* Investment-grade firms threatened with downgrades
* Commodities and energy exposure weigh
* Investors faced with opportunities and pitfalls
By Robert Smith
LONDON, Feb 5 (IFR) - Analysts expect billions of euros of investment-grade corporate bonds to come crashing down to junk, and while the market is better prepared than ever to smooth the transition, there is still scope for some nasty shocks.
Fears over a fresh wave of fallen angels - companies that lose their investment-grade status - have already gripped the US market, with CreditSights recently warning that as much as US$74bn of energy bonds could drop to high-yield.
But while the European capital markets have poured less money into the oil and gas sector, there are still plenty of businesses under pressure from sinking commodities prices or badly timed bets on emerging markets.
There are 28.5bn of BBB and BBB- rated European corporate bonds under negative watch from ratings agencies, according to Bank of America Merrill Lynch credit strategists. They expect 25bn to slip into high-yield indices in the medium term.
Fallen angels historically caused a lot of disruption as they moved from one benchmark to another, but changes to bond fund mandates have minimised this in recent years.
As yields have ground to historical lows, investment-grade portfolio managers have added Double B bond buckets to their funds. This has meant that recent fallen angels such as Tesco have actually rallied after their downgrade.
The BAML strategists note that 88% of fallen angels have remained in the Double B space. But for names that remain on a downward trajectory, life can be tough.
Martin Reeves, head of global high-yield at Legal & General Investment Management, said that when fallen angels need to refinance it can create tension between the issuer and bond investors, as the borrower is accustomed to weaker covenants normally provided to investment-grade buyers.
“The higher expectations of high-yield buyers can be a shock. How that tension is resolved depends on how desperate the issuer is,” he said.
Until now, concerns around the energy and commodity sectors had mainly been centred on the US high-yield market. However, it might not be the case for long, as looming downgrades could change the playing field for junk bond investors.
“One of the saving graces of European high-yield has been its minimal exposure to energy and commodities,” said Peter Aspbury, a portfolio manager at JP Morgan Asset Management.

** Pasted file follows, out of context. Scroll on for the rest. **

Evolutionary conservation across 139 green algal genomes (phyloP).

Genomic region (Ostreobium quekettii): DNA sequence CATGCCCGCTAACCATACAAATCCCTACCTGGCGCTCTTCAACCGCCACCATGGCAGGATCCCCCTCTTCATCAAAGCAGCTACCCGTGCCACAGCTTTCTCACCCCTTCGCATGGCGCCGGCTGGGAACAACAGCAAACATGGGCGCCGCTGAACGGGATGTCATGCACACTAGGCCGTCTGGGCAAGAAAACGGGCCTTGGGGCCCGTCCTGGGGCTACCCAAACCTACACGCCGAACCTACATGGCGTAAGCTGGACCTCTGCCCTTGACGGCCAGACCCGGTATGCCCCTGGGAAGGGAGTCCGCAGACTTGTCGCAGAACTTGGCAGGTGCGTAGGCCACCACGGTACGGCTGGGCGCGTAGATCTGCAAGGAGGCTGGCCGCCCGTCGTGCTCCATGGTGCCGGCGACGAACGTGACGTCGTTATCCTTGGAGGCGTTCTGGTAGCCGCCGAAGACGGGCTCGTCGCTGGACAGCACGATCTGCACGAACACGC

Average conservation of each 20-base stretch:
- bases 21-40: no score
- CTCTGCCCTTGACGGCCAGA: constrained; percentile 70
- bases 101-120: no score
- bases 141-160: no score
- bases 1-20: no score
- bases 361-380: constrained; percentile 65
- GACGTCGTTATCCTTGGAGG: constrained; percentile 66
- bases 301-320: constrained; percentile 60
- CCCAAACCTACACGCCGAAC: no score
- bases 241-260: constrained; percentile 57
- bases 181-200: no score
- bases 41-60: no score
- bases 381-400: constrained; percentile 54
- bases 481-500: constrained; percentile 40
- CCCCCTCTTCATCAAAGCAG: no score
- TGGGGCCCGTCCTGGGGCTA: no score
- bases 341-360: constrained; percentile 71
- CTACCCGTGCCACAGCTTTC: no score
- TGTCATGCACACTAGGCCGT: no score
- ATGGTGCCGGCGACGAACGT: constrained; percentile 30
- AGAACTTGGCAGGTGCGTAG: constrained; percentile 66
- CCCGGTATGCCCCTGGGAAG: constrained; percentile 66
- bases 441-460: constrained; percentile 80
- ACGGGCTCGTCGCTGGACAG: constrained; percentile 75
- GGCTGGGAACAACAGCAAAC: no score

“But there are a growing number of fallen angel candidates that will most likely increase the market’s exposure to these industries, perhaps no more so than to the metals and mining sector.”
Glencore and Anglo American - both on the bottom rung of investment-grade - would make up around 5% of the Merrill Lynch Euro High Yield Index if they were downgraded, for example. Despite their investment-grade ratings, both have bonds trading at double-digit yields.
Mitch Reznick, co-head of Hermes Credit, said that aside from the spread volatility and impact on benchmarks, fallen angels often present great opportunities for credit investors.
“For various reasons - both practical and sentimental - they hate losing their investment-grade status. So, in response, they often take very credit-friendly actions to prevent themselves from falling further or to set themselves on a path to return to high-grade.”
A slew of formerly investment-grade companies have announced capital raises this year, with France’s Vallourec and Arcelor-Mittal planning 1bn and US$3bn rights issues, respectively.
In Vallourec’s case, however, this has not been enough to stem further downgrades, as S&P cut it two notches to BB- on Tuesday.
The company makes pipes for the oil industry and has high exposure to Brazil, leading one high-yield fund manager to call it “the exact opposite of what bond investors want”.
He said that psychologically it could take a lot for the ratings agencies to downgrade some names to junk, particularly if it suggests they have made the wrong call.
“But once they’ve made that first step it becomes a lot easier for them to downgrade further, which is why some names that have always had questionable IG ratings fall fast and hard when they finally make the transition.”
French nuclear power group Areva has caused bondholders pain, as S&P slashed its rating three notches from BBB- to B+ in just over 12 months. While bond prices held up during the initial downgrades, they capitulated when Areva slipped to Single B, as investment-grade funds could no longer hold the notes in their Double B baskets.
Ratings agencies such as S&P have come under fire from some quarters recently, with prominent short-seller Muddy Waters last month accusing it of miscalculating French retailer Casino’s Ebitda and net debt figures.
S&P placed the company’s BBB- rating on CreditWatch negative a week later, although a spokesperson for the agency told IFR that this was triggered by weak trading results. (Reporting by Robert Smith; Editing by Philip Wright)